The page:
Junior Tour of Wales creator John Richards was "one of those characters and personalities that leaves an imprint on you", Pete Kennaugh has told Cycling Weekly.
"You just remember him," the former national champion and Team Sky Tour de France veteran added. "He was a real warm-hearted person."
Richards's passing, aged 83, was announced a week ago by Welsh Cycling. As well as serving on the Welsh Cycling executive committee for many years and also commissairing races, Richards inaugurated the Junior Tour of Wales in 1981. It has since become an icon of junior racing in Britain, with riders such as David Millar, Geraint Thomas and Dan Martin among those who have either won it or finished on the podium.
Kennaugh said the Junior Tour was "where the passion for cycling was ignited". He rode it three times in total, having been given special dispensation aged 15 to ride in the junior category, and he won the King of the Mountains classification and came second overall in 2006.
"It's just turned out to be the benchmark," Kennaugh says of the JTOW. "Back when I was racing it was huge. It was probably the biggest race of the year. We did a few trips to Europe, but still for a lot of the guys it was all about the Tour of Wales, and getting a result.
He added: "I've just got really good childhood memories from going there… it was really sort of where the passion for cycling was ignited."
The 33-year-old, who now works as a DS at the Continental Trinity Racing team as well as on ITV's Tour de France coverage, described the JTOW as the starting point when it comes to looking at the form of potential young signings.
"It's a go-to, in terms of results," he says. "You know, if someone's in the top three in the Tour of Wales, or has won a stage, it says a lot about the rider."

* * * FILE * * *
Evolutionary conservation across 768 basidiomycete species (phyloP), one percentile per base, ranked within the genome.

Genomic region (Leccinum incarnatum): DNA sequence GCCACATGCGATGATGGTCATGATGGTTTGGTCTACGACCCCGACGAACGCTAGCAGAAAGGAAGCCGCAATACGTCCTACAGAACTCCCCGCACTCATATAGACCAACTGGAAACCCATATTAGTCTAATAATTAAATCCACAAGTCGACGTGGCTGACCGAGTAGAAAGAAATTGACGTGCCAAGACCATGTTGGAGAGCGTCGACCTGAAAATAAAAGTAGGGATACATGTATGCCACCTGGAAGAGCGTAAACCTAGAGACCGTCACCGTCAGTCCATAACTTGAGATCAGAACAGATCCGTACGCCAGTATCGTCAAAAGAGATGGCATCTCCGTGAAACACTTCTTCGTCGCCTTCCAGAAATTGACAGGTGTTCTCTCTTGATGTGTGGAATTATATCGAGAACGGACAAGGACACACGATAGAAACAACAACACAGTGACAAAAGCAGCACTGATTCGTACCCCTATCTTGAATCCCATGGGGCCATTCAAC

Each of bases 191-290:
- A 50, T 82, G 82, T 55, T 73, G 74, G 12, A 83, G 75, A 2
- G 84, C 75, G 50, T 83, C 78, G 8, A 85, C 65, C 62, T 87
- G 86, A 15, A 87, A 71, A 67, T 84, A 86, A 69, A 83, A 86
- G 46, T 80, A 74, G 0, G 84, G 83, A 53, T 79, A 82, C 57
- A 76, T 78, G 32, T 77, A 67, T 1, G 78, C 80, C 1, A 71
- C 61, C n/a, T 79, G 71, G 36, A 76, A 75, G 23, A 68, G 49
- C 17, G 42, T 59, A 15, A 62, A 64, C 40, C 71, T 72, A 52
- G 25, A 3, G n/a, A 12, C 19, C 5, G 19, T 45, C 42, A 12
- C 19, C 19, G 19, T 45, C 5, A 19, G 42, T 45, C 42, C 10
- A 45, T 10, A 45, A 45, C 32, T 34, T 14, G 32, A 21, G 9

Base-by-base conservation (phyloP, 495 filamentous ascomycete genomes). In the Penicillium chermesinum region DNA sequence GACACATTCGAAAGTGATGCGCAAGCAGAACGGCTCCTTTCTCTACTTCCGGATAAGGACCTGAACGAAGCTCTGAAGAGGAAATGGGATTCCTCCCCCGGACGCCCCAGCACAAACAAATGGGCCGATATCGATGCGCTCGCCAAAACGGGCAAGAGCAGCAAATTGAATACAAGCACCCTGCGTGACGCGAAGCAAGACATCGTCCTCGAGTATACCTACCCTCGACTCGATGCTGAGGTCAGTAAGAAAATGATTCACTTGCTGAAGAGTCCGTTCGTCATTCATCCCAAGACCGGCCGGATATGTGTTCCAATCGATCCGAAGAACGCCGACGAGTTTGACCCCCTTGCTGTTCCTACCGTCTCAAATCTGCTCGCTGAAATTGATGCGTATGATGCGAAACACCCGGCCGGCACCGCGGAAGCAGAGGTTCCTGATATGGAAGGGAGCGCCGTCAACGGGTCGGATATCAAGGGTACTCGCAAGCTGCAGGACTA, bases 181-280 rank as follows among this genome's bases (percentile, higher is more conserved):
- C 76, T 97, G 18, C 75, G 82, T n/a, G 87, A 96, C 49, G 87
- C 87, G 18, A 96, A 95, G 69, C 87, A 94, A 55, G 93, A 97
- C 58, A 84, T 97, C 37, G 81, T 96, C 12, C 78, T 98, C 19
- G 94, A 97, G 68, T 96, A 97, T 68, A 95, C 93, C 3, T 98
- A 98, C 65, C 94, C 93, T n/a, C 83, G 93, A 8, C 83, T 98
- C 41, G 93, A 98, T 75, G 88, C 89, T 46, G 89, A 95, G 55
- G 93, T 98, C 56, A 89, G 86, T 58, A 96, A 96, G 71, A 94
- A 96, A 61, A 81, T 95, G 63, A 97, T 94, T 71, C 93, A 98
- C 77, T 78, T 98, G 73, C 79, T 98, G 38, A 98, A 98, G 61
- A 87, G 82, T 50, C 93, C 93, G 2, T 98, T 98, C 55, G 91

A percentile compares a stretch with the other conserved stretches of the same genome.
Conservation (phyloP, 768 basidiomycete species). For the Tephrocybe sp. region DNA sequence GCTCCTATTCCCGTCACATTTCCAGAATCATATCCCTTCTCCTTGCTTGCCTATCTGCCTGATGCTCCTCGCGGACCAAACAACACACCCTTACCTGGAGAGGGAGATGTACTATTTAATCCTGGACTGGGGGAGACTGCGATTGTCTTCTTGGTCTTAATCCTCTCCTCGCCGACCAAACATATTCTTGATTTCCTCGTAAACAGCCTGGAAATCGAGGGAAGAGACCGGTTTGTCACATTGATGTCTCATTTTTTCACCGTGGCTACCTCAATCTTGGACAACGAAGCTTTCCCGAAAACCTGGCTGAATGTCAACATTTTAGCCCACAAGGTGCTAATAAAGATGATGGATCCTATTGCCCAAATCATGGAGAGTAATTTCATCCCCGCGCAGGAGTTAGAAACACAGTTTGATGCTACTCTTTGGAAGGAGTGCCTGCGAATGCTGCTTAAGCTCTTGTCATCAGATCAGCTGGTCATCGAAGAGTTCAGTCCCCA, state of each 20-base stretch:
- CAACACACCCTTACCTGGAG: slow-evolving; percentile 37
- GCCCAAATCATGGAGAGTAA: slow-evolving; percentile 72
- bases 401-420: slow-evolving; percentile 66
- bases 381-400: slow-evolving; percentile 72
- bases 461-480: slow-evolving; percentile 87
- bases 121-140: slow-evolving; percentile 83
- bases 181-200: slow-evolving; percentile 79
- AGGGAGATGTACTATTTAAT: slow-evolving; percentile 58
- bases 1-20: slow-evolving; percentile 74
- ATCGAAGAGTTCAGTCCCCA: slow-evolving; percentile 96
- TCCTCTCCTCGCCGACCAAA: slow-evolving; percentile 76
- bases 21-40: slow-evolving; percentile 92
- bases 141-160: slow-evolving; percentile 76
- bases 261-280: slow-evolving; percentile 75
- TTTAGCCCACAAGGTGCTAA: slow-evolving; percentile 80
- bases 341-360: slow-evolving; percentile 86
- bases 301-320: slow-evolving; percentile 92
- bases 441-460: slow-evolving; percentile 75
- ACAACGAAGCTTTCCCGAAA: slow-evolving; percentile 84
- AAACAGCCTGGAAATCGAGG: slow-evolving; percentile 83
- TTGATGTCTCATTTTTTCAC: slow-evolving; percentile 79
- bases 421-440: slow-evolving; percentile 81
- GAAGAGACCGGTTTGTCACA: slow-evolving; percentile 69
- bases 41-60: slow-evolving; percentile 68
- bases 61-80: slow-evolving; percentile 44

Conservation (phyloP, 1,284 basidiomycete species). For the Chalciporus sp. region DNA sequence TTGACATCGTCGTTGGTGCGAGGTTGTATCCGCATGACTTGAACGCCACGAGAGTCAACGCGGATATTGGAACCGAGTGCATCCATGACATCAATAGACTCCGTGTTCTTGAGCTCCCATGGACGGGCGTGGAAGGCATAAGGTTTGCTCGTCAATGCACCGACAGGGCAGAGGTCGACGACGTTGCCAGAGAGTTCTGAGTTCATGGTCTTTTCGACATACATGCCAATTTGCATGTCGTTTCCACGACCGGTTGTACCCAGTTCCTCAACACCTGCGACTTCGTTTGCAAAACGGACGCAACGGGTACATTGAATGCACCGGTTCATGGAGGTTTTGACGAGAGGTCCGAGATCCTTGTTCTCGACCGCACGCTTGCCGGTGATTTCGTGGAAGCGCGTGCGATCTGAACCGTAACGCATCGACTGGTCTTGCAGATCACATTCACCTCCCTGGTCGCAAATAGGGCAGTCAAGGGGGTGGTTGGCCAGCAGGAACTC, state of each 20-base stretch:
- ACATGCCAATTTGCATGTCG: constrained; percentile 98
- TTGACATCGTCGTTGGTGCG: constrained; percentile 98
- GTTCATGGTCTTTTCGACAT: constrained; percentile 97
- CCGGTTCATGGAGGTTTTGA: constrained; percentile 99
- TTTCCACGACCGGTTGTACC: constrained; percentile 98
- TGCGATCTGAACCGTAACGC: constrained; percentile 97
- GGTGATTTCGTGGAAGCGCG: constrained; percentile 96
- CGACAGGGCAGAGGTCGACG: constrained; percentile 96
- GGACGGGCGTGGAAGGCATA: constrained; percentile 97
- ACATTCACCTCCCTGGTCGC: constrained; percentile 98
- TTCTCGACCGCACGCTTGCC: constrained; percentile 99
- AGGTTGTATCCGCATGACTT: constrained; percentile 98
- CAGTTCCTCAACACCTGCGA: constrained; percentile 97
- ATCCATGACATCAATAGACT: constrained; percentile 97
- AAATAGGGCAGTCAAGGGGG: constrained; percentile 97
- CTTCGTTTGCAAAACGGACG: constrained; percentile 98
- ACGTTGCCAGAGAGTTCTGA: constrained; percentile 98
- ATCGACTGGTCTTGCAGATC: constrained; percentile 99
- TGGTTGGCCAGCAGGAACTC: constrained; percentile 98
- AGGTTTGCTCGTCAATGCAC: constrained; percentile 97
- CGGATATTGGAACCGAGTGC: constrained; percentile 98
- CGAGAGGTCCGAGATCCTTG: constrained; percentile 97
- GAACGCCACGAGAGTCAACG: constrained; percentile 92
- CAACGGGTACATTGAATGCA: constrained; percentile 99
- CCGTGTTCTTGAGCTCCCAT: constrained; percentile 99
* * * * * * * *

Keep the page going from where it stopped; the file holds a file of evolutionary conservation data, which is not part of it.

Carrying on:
Current JTOW organiser Richard Hopkins said he owed Richards a great deal personally, describing him as quiet and humble, "Totally the antithesis of somebody who you think might be organising a very big bike race.
"One thing that was very apparent about John is that he did always perceive this as an international cycle race," Hopkins said. "So the ambition and the scope that he had for the race was there right from the beginning."
Richards leaves behind a wife Keri, a stepson and two daughters.
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After cutting his teeth on local and national newspapers, James began at Cycling Weekly as a sub-editor in 2000 when the current office was literally all fields.
Eventually becoming chief sub-editor, in 2016 he switched to the job of full-time writer, and covers news, racing and features.
A lifelong cyclist and cycling fan, James's racing days (and most of his fitness) are now in the past, although that doesn't stop him banging on tirelessly about "that one time" he nearly rode a 20-minute '10', and planning the big comeback that everyone knows will never actually happen.
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